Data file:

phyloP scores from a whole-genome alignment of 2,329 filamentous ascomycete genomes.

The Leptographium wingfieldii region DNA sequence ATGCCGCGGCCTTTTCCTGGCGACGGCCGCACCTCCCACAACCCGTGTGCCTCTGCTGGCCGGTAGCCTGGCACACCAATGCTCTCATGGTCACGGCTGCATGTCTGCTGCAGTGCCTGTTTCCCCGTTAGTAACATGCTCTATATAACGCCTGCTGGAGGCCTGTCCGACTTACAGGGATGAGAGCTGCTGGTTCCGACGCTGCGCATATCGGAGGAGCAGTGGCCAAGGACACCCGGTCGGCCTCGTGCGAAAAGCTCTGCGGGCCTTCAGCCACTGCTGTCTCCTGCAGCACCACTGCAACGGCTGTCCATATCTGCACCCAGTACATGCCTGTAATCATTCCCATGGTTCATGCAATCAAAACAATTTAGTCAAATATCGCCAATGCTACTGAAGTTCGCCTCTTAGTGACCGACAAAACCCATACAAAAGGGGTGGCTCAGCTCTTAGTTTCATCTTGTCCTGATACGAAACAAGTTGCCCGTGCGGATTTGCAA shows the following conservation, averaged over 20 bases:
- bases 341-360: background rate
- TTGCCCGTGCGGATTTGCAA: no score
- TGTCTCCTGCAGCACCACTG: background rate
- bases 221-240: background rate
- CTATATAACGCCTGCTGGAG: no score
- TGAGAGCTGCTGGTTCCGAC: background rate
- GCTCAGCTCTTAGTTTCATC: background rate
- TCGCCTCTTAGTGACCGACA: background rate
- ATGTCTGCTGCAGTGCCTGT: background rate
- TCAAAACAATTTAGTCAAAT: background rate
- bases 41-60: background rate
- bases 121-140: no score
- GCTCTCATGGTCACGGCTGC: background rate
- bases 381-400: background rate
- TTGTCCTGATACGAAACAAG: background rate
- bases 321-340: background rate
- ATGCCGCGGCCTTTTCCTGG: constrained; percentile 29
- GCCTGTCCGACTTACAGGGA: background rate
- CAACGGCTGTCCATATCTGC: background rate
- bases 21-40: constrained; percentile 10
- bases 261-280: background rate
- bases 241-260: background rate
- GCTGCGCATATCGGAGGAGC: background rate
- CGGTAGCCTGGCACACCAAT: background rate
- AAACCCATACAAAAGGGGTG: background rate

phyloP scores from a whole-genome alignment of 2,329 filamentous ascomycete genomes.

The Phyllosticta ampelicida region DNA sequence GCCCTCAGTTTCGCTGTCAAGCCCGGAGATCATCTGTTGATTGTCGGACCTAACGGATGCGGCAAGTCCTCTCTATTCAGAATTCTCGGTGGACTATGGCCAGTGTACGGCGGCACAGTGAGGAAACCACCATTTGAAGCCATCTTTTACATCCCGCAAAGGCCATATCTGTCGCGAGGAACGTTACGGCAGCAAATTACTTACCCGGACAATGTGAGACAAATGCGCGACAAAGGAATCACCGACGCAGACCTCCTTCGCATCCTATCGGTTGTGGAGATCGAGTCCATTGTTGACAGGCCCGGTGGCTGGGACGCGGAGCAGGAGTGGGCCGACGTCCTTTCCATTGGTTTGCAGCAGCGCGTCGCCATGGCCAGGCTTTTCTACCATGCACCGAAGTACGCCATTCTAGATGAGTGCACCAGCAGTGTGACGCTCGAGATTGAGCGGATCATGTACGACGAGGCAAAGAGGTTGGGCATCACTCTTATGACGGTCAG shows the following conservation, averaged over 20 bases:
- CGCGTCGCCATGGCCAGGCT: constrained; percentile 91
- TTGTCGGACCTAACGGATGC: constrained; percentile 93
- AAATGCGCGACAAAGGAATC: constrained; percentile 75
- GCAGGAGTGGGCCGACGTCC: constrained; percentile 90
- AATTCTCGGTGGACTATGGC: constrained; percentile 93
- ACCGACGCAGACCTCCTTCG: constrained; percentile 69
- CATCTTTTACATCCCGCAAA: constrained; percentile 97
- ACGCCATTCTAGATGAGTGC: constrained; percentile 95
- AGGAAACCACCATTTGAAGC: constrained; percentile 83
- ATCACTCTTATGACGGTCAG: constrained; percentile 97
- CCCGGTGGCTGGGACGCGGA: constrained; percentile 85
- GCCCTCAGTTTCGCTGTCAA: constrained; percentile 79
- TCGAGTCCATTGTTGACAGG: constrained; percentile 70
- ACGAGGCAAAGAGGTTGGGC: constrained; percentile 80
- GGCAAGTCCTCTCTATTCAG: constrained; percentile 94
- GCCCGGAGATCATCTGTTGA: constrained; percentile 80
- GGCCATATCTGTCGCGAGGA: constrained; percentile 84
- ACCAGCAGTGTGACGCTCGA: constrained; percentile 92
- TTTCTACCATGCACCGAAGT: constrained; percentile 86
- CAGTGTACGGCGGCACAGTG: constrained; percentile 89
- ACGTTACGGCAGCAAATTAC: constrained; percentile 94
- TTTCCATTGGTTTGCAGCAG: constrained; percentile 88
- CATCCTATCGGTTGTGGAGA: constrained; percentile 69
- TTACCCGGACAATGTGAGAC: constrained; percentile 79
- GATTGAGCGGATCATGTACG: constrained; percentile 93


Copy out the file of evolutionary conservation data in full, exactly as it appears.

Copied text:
phyloP scores from a whole-genome alignment of 2,329 filamentous ascomycete genomes.

The Leptographium wingfieldii region DNA sequence ATGCCGCGGCCTTTTCCTGGCGACGGCCGCACCTCCCACAACCCGTGTGCCTCTGCTGGCCGGTAGCCTGGCACACCAATGCTCTCATGGTCACGGCTGCATGTCTGCTGCAGTGCCTGTTTCCCCGTTAGTAACATGCTCTATATAACGCCTGCTGGAGGCCTGTCCGACTTACAGGGATGAGAGCTGCTGGTTCCGACGCTGCGCATATCGGAGGAGCAGTGGCCAAGGACACCCGGTCGGCCTCGTGCGAAAAGCTCTGCGGGCCTTCAGCCACTGCTGTCTCCTGCAGCACCACTGCAACGGCTGTCCATATCTGCACCCAGTACATGCCTGTAATCATTCCCATGGTTCATGCAATCAAAACAATTTAGTCAAATATCGCCAATGCTACTGAAGTTCGCCTCTTAGTGACCGACAAAACCCATACAAAAGGGGTGGCTCAGCTCTTAGTTTCATCTTGTCCTGATACGAAACAAGTTGCCCGTGCGGATTTGCAA shows the following conservation, averaged over 20 bases:
- bases 341-360: background rate
- TTGCCCGTGCGGATTTGCAA: no score
- TGTCTCCTGCAGCACCACTG: background rate
- bases 221-240: background rate
- CTATATAACGCCTGCTGGAG: no score
- TGAGAGCTGCTGGTTCCGAC: background rate
- GCTCAGCTCTTAGTTTCATC: background rate
- TCGCCTCTTAGTGACCGACA: background rate
- ATGTCTGCTGCAGTGCCTGT: background rate
- TCAAAACAATTTAGTCAAAT: background rate
- bases 41-60: background rate
- bases 121-140: no score
- GCTCTCATGGTCACGGCTGC: background rate
- bases 381-400: background rate
- TTGTCCTGATACGAAACAAG: background rate
- bases 321-340: background rate
- ATGCCGCGGCCTTTTCCTGG: constrained; percentile 29
- GCCTGTCCGACTTACAGGGA: background rate
- CAACGGCTGTCCATATCTGC: background rate
- bases 21-40: constrained; percentile 10
- bases 261-280: background rate
- bases 241-260: background rate
- GCTGCGCATATCGGAGGAGC: background rate
- CGGTAGCCTGGCACACCAAT: background rate
- AAACCCATACAAAAGGGGTG: background rate

phyloP scores from a whole-genome alignment of 2,329 filamentous ascomycete genomes.

The Phyllosticta ampelicida region DNA sequence GCCCTCAGTTTCGCTGTCAAGCCCGGAGATCATCTGTTGATTGTCGGACCTAACGGATGCGGCAAGTCCTCTCTATTCAGAATTCTCGGTGGACTATGGCCAGTGTACGGCGGCACAGTGAGGAAACCACCATTTGAAGCCATCTTTTACATCCCGCAAAGGCCATATCTGTCGCGAGGAACGTTACGGCAGCAAATTACTTACCCGGACAATGTGAGACAAATGCGCGACAAAGGAATCACCGACGCAGACCTCCTTCGCATCCTATCGGTTGTGGAGATCGAGTCCATTGTTGACAGGCCCGGTGGCTGGGACGCGGAGCAGGAGTGGGCCGACGTCCTTTCCATTGGTTTGCAGCAGCGCGTCGCCATGGCCAGGCTTTTCTACCATGCACCGAAGTACGCCATTCTAGATGAGTGCACCAGCAGTGTGACGCTCGAGATTGAGCGGATCATGTACGACGAGGCAAAGAGGTTGGGCATCACTCTTATGACGGTCAG shows the following conservation, averaged over 20 bases:
- CGCGTCGCCATGGCCAGGCT: constrained; percentile 91
- TTGTCGGACCTAACGGATGC: constrained; percentile 93
- AAATGCGCGACAAAGGAATC: constrained; percentile 75
- GCAGGAGTGGGCCGACGTCC: constrained; percentile 90
- AATTCTCGGTGGACTATGGC: constrained; percentile 93
- ACCGACGCAGACCTCCTTCG: constrained; percentile 69
- CATCTTTTACATCCCGCAAA: constrained; percentile 97
- ACGCCATTCTAGATGAGTGC: constrained; percentile 95
- AGGAAACCACCATTTGAAGC: constrained; percentile 83
- ATCACTCTTATGACGGTCAG: constrained; percentile 97
- CCCGGTGGCTGGGACGCGGA: constrained; percentile 85
- GCCCTCAGTTTCGCTGTCAA: constrained; percentile 79
- TCGAGTCCATTGTTGACAGG: constrained; percentile 70
- ACGAGGCAAAGAGGTTGGGC: constrained; percentile 80
- GGCAAGTCCTCTCTATTCAG: constrained; percentile 94
- GCCCGGAGATCATCTGTTGA: constrained; percentile 80
- GGCCATATCTGTCGCGAGGA: constrained; percentile 84
- ACCAGCAGTGTGACGCTCGA: constrained; percentile 92
- TTTCTACCATGCACCGAAGT: constrained; percentile 86
- CAGTGTACGGCGGCACAGTG: constrained; percentile 89
- ACGTTACGGCAGCAAATTAC: constrained; percentile 94
- TTTCCATTGGTTTGCAGCAG: constrained; percentile 88
- CATCCTATCGGTTGTGGAGA: constrained; percentile 69
- TTACCCGGACAATGTGAGAC: constrained; percentile 79
- GATTGAGCGGATCATGTACG: constrained; percentile 93